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Steroids to treat arthritis

Corticosteroids, often just called steroids, may be a treatment option for arthritis inflammation of joints and bones.

Steroids may be given as a cream or gel, as a tablet or by injection into or near a joint.

How do steroids work?

Steroids decrease inflammation and reduce the activity of the immune system.

Inflammation is a process by which the body's white blood cells and chemicals protect the body against infection and foreign substances such as bacteria and viruses. However in certain diseases the body's defence system (immune system) doesn't function properly and is overactive. This may cause inflammation to work against the body's own tissues and cause tissue damage. Inflammation is characterised by redness, warmth, swelling and pain.

Steroids reduce the production of inflammatory chemicals, which minimises tissue damage. Steroids also reduce the activity of the immune system by affecting the function of white blood cells.

What conditions are treated with steroids?

Steroids are used to treat a variety of conditions in which the body's defence system malfunctions and causes tissue damage. Steroids are used as the main treatment for certain inflammatory conditions such as systemic vasculitis (inflammation of blood vessels) and myositis (inflammation of muscle). They may also be used selectively to treat inflammatory conditions such as rheumatoid arthritis, lupus, Sjögren's syndrome or gout.

What are the benefits of steroids?

When inflammation threatens to damage critical body organs, steroids can save organs and in many instances can be life-saving. For example they may help prevent the progression of kidney inflammation, which can lead to kidney failure in people who have lupus or vasculitis. For these people steroid therapy may eliminate the need for kidney dialysis or transplantation.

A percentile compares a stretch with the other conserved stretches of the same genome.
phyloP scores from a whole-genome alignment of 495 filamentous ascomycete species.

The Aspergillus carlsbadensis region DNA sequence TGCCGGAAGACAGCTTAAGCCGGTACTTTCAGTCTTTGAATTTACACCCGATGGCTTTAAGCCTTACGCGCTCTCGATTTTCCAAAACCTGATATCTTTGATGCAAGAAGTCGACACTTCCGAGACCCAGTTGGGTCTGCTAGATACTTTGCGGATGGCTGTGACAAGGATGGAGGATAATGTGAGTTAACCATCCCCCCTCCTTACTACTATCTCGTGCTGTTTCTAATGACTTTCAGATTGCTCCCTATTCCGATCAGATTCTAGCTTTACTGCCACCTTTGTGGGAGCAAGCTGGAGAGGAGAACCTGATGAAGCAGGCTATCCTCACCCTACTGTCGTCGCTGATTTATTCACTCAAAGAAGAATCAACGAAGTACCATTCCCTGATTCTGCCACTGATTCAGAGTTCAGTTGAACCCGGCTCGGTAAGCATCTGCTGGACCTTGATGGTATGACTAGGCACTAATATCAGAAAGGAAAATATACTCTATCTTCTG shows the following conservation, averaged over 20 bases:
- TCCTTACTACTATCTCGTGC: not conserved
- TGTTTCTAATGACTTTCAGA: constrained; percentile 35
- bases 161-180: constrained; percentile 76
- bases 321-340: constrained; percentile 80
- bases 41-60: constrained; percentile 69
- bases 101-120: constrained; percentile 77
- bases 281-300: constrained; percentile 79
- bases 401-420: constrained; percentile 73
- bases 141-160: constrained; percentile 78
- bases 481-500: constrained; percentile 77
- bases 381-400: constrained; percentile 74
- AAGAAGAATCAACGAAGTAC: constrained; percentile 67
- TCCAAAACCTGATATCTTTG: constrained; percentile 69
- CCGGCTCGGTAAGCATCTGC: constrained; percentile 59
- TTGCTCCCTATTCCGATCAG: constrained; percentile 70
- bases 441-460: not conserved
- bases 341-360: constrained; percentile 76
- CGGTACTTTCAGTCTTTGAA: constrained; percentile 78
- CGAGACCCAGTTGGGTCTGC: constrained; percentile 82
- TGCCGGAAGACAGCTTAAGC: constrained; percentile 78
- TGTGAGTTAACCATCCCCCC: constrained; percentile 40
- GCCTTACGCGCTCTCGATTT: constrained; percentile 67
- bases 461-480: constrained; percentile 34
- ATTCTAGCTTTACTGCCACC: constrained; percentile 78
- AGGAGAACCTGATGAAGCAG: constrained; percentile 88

Low doses of steroids may provide significant relief from pain and stiffness for people with conditions including rheumatoid arthritis. Temporary use of higher doses of steroids may help a person recover from a severe flare-up of arthritis.

Why are steroids injected?

Injecting steroids into one or two areas of inflammation allows doctors to deliver a high dose of medication directly to the problem area. When doctors give steroids by mouth or in a vein, they cannot be sure an adequate amount will eventually reach the problem area.

What conditions are treated with steroid injections?

Steroids are often injected directly into joints to treat conditions such as rheumatoid arthritis, gout or other inflammatory diseases. They also can be injected into inflamed bursae or around tendons near most joints in the body.

Some people report relief from osteoarthritis when steroids are injected directly into swollen or painful joints.

What are the expected benefits of steroid injections?

Injections into a specific area are generally well tolerated and are less likely than other forms of steroid medications to produce serious side effects. Also, the injections may help avoid the need for oral steroids or increased doses of oral steroids, which could have greater side effects.

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